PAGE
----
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Bridgeport Teachers Say Turnover in Top Leadership Affects Students

Chion Wolf
Interim Bridgeport Superintendent Fran Rabinowitz resigned earlier this year.

In Bridgeport, the typical story goes something like this: A superintendent comes in eager to make his or her mark on a failing district. They stay two or three years, then they're gone.

But in their wake, students and teachers remain.

"As superintendents come and go, what they value changes -- and that affects everyone," said Sheena Graham, a music teacher who's taught in Bridgeport for over 30 years.

Teaching in an urban school district comes with many challenges. Some are well-known -- many have high poverty and crime rates with greater concentrations of disadvantaged families. But there's another challenge teachers face that makes it hard to tackle these problems: turnover in leadership.

Shawn Mitchell has been teaching theater at Central High School for eight years. He said Bridgeport is too often the guinea pig for emerging programs that promise to turnaround failing districts or schools.

"We're always this Petri dish of testing," Mitchell said. "They're injecting new things all the time. In Bridgeport you'll go a year, maybe two years, and if it doesn't work, you try something new. And every time a new leader comes in, there are new initiatives, and we can't keep up with all that, especially as teachers. It's exhausting."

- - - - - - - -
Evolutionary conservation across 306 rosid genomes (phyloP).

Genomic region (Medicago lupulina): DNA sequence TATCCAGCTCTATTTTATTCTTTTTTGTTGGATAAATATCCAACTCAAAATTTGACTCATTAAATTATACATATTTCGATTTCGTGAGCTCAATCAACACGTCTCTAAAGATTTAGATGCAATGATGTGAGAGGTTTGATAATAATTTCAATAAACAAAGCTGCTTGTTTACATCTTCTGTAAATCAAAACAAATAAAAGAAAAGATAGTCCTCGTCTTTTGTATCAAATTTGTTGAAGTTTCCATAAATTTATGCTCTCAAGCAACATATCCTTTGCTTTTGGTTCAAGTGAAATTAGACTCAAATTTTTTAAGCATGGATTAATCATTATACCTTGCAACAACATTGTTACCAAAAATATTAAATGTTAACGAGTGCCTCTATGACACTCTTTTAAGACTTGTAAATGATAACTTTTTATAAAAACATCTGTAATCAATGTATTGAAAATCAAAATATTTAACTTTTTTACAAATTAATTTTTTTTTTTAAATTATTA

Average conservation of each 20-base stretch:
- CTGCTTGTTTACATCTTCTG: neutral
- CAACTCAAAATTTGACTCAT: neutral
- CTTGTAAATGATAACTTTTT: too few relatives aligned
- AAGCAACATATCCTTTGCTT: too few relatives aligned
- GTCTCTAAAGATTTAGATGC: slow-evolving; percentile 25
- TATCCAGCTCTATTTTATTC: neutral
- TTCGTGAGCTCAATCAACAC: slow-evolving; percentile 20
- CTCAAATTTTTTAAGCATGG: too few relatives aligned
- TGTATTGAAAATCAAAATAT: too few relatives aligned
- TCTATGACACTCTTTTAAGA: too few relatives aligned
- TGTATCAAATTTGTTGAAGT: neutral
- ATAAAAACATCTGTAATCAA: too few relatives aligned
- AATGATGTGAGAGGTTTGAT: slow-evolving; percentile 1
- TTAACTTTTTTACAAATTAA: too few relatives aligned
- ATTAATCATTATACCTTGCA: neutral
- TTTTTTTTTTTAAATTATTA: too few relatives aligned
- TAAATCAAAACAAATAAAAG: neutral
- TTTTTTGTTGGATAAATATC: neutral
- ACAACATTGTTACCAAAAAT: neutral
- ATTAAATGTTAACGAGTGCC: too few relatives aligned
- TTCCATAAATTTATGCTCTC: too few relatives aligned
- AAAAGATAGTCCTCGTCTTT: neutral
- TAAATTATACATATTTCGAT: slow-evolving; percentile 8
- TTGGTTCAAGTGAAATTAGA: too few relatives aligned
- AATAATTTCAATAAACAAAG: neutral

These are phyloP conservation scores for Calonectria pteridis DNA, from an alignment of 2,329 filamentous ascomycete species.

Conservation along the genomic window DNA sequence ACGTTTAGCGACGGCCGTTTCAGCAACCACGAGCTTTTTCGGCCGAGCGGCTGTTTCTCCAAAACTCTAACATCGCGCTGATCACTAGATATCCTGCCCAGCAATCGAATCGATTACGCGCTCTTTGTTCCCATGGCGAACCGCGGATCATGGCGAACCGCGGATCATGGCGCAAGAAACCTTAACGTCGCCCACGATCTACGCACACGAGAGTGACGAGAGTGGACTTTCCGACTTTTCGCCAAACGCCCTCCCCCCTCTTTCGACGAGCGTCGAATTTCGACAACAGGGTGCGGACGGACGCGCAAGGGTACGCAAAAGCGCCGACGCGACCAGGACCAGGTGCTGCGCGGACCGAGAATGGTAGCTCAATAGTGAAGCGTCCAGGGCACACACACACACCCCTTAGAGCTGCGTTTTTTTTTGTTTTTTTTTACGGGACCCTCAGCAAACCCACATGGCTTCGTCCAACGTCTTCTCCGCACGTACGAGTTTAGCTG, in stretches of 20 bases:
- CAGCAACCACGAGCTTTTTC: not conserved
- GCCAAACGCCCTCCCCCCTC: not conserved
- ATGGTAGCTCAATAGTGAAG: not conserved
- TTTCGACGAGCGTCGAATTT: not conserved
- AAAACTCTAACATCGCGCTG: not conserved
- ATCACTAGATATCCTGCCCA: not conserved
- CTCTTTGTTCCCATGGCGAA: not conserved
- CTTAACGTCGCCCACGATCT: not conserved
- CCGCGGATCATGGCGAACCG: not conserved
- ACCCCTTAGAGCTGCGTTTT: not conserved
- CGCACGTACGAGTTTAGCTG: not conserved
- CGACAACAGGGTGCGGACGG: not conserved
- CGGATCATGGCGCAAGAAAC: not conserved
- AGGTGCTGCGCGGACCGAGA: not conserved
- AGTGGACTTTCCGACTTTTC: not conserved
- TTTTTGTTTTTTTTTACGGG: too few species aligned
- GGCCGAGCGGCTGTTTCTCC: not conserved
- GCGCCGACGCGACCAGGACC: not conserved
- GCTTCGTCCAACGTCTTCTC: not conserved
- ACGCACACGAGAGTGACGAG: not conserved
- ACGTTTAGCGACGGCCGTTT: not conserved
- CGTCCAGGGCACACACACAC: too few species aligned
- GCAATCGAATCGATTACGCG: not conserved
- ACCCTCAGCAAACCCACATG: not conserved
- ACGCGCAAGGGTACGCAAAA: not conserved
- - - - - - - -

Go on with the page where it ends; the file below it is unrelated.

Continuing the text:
Superintendents from Bridgeport, New Haven and Hartford -- the state's three largest urban districts -- resigned abruptly this year. In Bridgeport, disagreements between a school board member and the superintendent led to her leaving. All the teachers WNPR spoke with supported her and hoped she'd stay.

But do superintendents really have an impact on the classroom? Music teacher Graham says they do.

"So even though people think you're in your room and you do as you want to do, that's not always the case depending on leadership," Graham said. "If they are being given the freedom to do what is right for their building and to trust our expertise, then it does open that door, and it does trickle down."

And, she said, if the superintendent doesn't give teachers that freedom, and instead dictates exactly how and what the students learn, and when -- students also feel these restrictions. So at the end of the day, school leadership matters.

David finds and tells stories about education and learning for WNPR radio and its website. He also teaches journalism and media literacy to high school students, and he starts the year with the lesson: “Conflicts of interest: Real or perceived? Both matter.” He thinks he has a sense of humor, and he also finds writing in the third person awkward, but he does it anyway.

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